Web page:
I Tried the "Bird Poop Facial" in a Quest for Perfect Skin—Here's What Happened
From freezing our faces to using moisturisers made from our own blood, we've experienced our fair share of bizarre beauty practices here at Byrdie Australia. With that being said, we've never encountered one that involves applying well, excrement, to our faces.
May we introduce the so-called bird poop facial. Other names include Uguisu no fun (which is the Japanese translation) and the geisha facial, which hints at its historical and cultural roots. According to Japanese skincare expert Cynthia Popper, "Uguisu no fun in Japanese skincare dates back centuries in Japan, pre-Edo period.” For centuries, Japanese geishas turned to "nightingale droppings" (another of the product's many monikers) to brighten, illuminate, and gently exfoliate. It’s only recently that the West has taken notice (after all, it's hard to ignore when celebrity bird poo devotees include the likes of David and Victoria Beckham).
It all starts with a nightingale of the Japanese Bush Warbler variety. Their droppings are collected, sanitised under a ultraviolet light, and then milled into a fine powder. When mixed with water, a paste forms, which can then be used as a cleanser or face mask.
So what do we do with this information? Naturally, we placed our strangest Amazon order to date, purchasing pure bird poop straight from Japan. Keep reading to learn if and how the bird poo facial can benefit your skin.
Cleansing my face with bird droppings seemed somewhat upside down to me, so I opted to use them as a face mask instead. The white bullet tube opened to reveal a yellow, finely milled powder inside. There was absolutely no smell. If I didn't know otherwise, I would have never guessed I was staring at bird poop. Following instructions, I mixed about a tablespoon with water to form a liquidy paste and slathered it on my skin.
The mask dried to a hard, plaster-like texture, and after ten minutes I splashed my face with water to break it up. I dried my skin and patted on my favourite Kiehl's Ultra Facial Cream ($39). The process was quick and easy, and my skin looked incredibly glowy. Seriously, contrary to what my normal bare face resembles, the results were pretty amazing. It looked like I was wearing highlighter. This made me wonder, was I pleasantly surprised due to low expectations, or was there some real benefit to this bird poo? Thankfully, Popper was there to explain.
Benefit #1: Proteolytic enzymes exfoliate the skin.
Uguisu No Fun contains enzymes that break down certain molecules, meaning skin surface debris is all but banished. The slightly grainy texture of the mask also does its part to slough away old skin, revealing fresh, bright, and healthy cells underneath. So, first and foremost, the bird poop exfoliates—gently and without irritation. For someone with sensitive redness-prone skin, this is a must.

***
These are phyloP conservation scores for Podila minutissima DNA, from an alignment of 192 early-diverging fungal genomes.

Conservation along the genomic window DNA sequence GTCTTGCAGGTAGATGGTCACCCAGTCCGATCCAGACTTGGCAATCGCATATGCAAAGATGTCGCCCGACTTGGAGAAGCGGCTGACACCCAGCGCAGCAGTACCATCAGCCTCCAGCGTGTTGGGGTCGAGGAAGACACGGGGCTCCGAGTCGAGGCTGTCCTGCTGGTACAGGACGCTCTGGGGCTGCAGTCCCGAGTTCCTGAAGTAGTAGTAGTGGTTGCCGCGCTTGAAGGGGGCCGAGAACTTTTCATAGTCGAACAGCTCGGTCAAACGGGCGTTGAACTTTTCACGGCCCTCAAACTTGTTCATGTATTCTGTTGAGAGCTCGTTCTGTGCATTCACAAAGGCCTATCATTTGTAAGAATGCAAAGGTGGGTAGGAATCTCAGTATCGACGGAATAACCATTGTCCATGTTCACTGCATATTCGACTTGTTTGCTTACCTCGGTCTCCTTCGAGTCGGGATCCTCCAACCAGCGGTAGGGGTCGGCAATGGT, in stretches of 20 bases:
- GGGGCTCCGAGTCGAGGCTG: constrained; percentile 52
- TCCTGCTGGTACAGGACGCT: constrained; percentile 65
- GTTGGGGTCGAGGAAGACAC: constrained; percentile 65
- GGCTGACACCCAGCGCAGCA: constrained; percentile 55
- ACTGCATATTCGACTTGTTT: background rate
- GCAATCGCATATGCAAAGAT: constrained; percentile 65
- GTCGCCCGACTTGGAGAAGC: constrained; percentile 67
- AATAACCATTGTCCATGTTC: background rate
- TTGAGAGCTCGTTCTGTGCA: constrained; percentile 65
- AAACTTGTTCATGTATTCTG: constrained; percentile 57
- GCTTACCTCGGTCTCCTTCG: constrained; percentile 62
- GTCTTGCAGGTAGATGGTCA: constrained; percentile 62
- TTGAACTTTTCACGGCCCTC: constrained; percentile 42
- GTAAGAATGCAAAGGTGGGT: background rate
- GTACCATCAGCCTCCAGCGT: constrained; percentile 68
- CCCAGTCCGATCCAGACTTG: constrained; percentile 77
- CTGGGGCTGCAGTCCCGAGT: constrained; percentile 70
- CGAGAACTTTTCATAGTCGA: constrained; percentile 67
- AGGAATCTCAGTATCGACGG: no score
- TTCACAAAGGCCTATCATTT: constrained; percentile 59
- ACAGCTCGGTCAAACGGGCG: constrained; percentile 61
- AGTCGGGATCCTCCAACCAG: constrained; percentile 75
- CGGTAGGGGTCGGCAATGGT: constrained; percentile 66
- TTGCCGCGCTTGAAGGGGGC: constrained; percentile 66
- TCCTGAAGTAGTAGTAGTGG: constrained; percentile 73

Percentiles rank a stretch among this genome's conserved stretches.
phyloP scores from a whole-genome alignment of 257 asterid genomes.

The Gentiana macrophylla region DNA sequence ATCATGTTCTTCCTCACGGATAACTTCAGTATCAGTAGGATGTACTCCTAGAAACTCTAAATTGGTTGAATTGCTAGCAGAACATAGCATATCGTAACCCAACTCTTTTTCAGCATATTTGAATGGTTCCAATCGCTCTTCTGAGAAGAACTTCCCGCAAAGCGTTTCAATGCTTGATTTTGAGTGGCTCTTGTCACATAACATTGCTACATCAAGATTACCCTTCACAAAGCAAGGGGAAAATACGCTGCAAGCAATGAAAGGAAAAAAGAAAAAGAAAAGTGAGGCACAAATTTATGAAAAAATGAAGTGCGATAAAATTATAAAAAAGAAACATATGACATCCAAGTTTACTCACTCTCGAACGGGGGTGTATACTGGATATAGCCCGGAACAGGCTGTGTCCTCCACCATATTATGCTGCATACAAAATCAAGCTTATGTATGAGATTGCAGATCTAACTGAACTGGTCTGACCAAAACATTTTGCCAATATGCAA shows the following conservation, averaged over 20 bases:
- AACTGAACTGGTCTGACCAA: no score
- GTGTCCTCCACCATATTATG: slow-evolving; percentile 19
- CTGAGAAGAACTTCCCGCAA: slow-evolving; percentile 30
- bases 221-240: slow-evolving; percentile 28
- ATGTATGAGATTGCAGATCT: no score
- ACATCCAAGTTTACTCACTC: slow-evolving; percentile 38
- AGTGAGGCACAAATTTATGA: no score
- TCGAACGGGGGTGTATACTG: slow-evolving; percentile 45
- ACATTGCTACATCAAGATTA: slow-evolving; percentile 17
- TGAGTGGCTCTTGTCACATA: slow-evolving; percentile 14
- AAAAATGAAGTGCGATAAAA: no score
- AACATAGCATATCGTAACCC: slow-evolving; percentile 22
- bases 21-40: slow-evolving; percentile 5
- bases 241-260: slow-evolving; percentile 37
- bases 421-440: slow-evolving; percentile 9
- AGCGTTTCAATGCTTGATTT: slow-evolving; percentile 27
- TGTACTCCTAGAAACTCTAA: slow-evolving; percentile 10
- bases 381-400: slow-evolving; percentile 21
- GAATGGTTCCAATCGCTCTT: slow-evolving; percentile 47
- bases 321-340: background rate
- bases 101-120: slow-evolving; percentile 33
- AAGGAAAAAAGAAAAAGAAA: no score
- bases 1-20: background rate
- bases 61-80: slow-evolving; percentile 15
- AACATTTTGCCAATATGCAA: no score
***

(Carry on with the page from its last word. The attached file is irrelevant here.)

Benefit #2: Guanine has brightening effects.
Guanine is one of the four bases of DNA. It's also known for its glow-inducing strength. According to Popper, "The key derivative in the fun is guanine, which imparts a pearlescent luminosity. Today, it's more commonly derived from fish scales and is used in shampoos and pearl-finish eye shadows." Although, she adds that now "most companies are using lab synthesised materials to obtain this finish."
Behold, the ingredient I have to thank for my post-mask dewiness.
So is putting bird poo on your face really a good idea?
Interestingly enough, Popper says Japanese women don't always turn to this "geisha facial" whenever they need a skin treatment. "It should be noted that most women in Japan are not using uguisu no fun," she says. "Japan is home to the best beauty technology in the world, with unparalleled standards in both hygiene and botanically based skincare." Nowadays, Popper says, "There are simply better ingredients and technologies for treating dullness and for cleansing the skin, especially in Japan." Antioxidants, placental and stem cell formulas, and exfoliating acids are all effective ingredients found in modern-day Japanese skincare.
Popper also notes that the West's enthusiasm might have to do with our own projections and assumptions about international beauty. "Ancient Geisha skincare mythology is romantic to the Western beauty world, but all told, modern Japanese women aren't buying into it," she says. But Popper does confirm that there are benefits to the treatment: "If you have no problem rubbing refined excrement on your face, and you're getting results, it likely won't cause harm."
So, onward, I might reach for the bird poo out of sheer curiosity: Will continue its glow-inducing benefits. Either way, it's always interesting to delve into new beauty practices, culture, and history.
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Would you try the bird poo facial treatment? Next up, read up on the mind-blowing haircare routines of modern-day geishas!
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